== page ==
The advanced oxidation processes
such as photocatalysis, radiolysis and sonolysis are useful for
undesirable organics from air and water. For example, organic materials
such as hydrocarbons, haloaromatics, phenols, halogenated biphenyls,
textile dyes have been successfully mineralized in TiO2
slurries. In aqueous solutions the photogenerated holes at TiO2
particles are scavenged by surface hydroxyl groups to generate .OH
radicals which then oxidize the dissolved organics.
We are currently comparing
different oxidative processes inorder to understand the role of .OH
radicals. One of the disadvantages of semiconductor slurry based
system is the high degree of recombination between photogenerated
carriers within the individual particles. This is usually overcome by
electrons with a sacrificial electron acceptor such as dissolved oxygen
so that the holes can participate in the oxidation of the organics.
scavenging of electrons becomes a limiting factor in controlling the
oxidation of organics.
The use of an anodic bias to
the charge carriers obviates the need for oxygen as an electron
and makes it possible to carry out the photocatalytic reaction in
conditions. The electrochemically assisted photocatalysis also
provides an unique opportunity
to separate the anodic and cathodic processes and thereby isolate the
reactions occurring in photocatalytic systems.
understand the role of hydroxyl radical in the oxidative
transformation of organic compounds that are considered toxic in
- To develop new
methodologies (e.g., combining sonolysis and photocatalysis) to
improve the rate of degradation and control the fate of reaction
pathways leading to mineralization.
- To develop smart materials that
simulaneously detect and destroy organic contaminants ( e.g. ZnO based
out selective hydroxyl radical and elctron transfer induced
oxidation using radiolytic methods and identify reaction
intermediates using pulse radiolysis
reaction products and computation calculations to
establish reaction pathways.
- Comapre and contrast the merits of photocatalysis,
and radiolysis for their effectiveness in the mineralization of
organic contaminants and humic substances
Profs. K. Vinodgopal and Julie Peller;
(Indiana Univ. Northwest), Prof. Patricia Morris (Center
for Environmental Engineering Science & Technology, Notre Dame),
Prof. Kevin O'Shea (Florida International University), Prof. Papa
Constantineau (Greece) and Dr. David Kreller (U. Notre Dame), who
contribute to the success of our environmental research.
Progress So Far
- Demonstrated the effectiveness of Electrochemically
- Introduced the concept of visible light induced
degradation of textile azo dyes on titania surface
- Established the role of hydroxyl radical and direct
electron transfer in TiO2 assisted photocatalysts
- Demonstrated the synergy of combining sonolysis and
photocatalysis and minimize the toxic impact of intermediates
- Introduced the concept of "Sense & Shoot"
simultaneous detection and degradtion of organic contaminants using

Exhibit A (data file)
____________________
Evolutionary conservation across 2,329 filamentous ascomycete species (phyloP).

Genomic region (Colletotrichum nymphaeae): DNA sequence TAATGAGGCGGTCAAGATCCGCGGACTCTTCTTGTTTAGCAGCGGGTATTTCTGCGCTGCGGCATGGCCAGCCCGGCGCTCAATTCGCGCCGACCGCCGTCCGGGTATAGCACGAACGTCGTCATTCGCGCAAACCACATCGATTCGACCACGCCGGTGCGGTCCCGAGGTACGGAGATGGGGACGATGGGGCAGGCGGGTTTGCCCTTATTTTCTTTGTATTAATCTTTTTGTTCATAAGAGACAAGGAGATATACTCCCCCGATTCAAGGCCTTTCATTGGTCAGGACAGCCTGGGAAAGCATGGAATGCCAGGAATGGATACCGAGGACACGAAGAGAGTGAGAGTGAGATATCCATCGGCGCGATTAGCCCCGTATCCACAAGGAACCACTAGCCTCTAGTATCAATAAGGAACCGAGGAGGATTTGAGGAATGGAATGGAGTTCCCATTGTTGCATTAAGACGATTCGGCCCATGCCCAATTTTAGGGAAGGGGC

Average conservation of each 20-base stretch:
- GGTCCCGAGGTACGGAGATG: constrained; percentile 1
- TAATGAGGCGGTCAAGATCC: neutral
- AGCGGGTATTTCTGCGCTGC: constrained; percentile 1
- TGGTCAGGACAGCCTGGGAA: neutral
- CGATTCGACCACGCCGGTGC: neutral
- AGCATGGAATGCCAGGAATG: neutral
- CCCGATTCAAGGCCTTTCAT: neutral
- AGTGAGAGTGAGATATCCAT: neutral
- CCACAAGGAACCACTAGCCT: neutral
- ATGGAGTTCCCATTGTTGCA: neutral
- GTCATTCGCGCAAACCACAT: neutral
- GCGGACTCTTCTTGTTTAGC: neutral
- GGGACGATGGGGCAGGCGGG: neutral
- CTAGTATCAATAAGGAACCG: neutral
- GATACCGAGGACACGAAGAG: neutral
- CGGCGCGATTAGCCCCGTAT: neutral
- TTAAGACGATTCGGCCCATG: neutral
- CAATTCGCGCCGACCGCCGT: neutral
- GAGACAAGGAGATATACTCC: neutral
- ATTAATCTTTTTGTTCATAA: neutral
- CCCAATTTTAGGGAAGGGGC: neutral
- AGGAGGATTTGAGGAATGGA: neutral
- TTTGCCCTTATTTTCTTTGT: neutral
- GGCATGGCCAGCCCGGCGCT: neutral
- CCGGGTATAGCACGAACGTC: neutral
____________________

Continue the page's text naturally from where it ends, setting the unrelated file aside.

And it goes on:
Contributions with highest citations
U., Gray, K. A. and Kamat, P. V., Radiolytic and TiO2
assisted photocatalytic degradation of 4-chlorophenol. A
comparative study. J. Phys. Chem., 1994, 98, 6343-6351.
K. and Kamat, P. V., Electrochemically assisted photocatalysis using
nanocrystalline semiconductor films. Solar Energy Mater. Solar Cells,
1995, 38, 401-410.
K. and Kamat, P. V., Enhanced rates of photocatalytic degradation of an
azo dye using SnO2/TiO2 coupled
semiconductor thin films. Environ. Sci.
Technol., 1995, 29, 841-845.
K., Wynkoop, D. and Kamat, P. V., Environmental Photochemistry on
semiconductor surfaces: A photosensitization approach for the
degradation of a textile azo dye, Acid Orange 7. Environ. Sci.
Technol., 1996, 30, 1660-1666.
J., Wiest, O. and Kamat, P. V., Synergy of combining sonolysis
and photocatalysis in the degradation and mineralization of chlorinated
aromatic compounds. Environ. Sci. Technol., 2003, 37, 1926-1932.
Kamat, P. V.,
Huehn, R. and Nicolaescu, R., A Sense and Shoot Approach for
Photocatalytic Degradation of Organic Contaminants in Water. J. Phys.
Chem. B, 2002, 106, 788-794.
Wiest, O. and Kamat, P. V., Radical induced oxidative transformations
of Quinoline. J. Phys. Chem. A, 2003, 107, 427-433.
Peller, J., Wiest, O.
and Kamat, P. V., Hydroxyl Radical's Role in the Remediation of a
Common Herbicide, 2,4-Dichlorophenoxyacetic acid (2,4-D). J. Phys.
Chem. B, 2004, 108, 10925-10933
Daily InScights: Fighting
Toxins With Radiation
Radiation, Minerals, Toxic Waste could be cleanup boon
Also featuredin Nature Science
American and ALCHEMIST
Cited as one of the major developments of the year 2001 in the National
Nanotechnolgy Initiative and its Implementation Plan (see page 29
and 41) submitted by National Science and Technology Council, Committee
on Technology Subcommittee on Nanoscale Science, Engineering and
Technology. Detailed Technical Report Associated with the
Report to the President's FY 2003 Budget
December 16, 2004 issue of the Journal of Physical Chemistry A
Peller, J., Wiest, O. and Kamat, P. V.,
Hydroxyl Radical's Role in the Remediation of a Common Herbicide,
2,4-Dichlorophenoxyacetic acid (2,4-D) -Feature Article. J. Phys. Chem.
A, 2004, 108, 10925-10933.
March 31 issue of the The Journal
of Physical Chemistry A, 2005, issue
Mechanistic Pathways of the
Hydroxyl Radical Reactions of Quinoline. 1. Identification,
Distribution, and Yields of Hydroxylated Products A. Roxana Nicolaescu, Olaf Wiest, and Prashant V.
Kamat J. Phys. Chem. A, 109, 2005,
2822 - 2828
Mechanistic Pathways of the
Hydroxyl Radical Reactions of Quinoline. 2. Computational Analysis of
Hydroxyl Radical Attack at C Atoms A.
Roxana Nicolaescu, Olaf Wiest, and Prashant V. Kamat J. Phys. Chem. A, 109, 2005, 2829 - 2835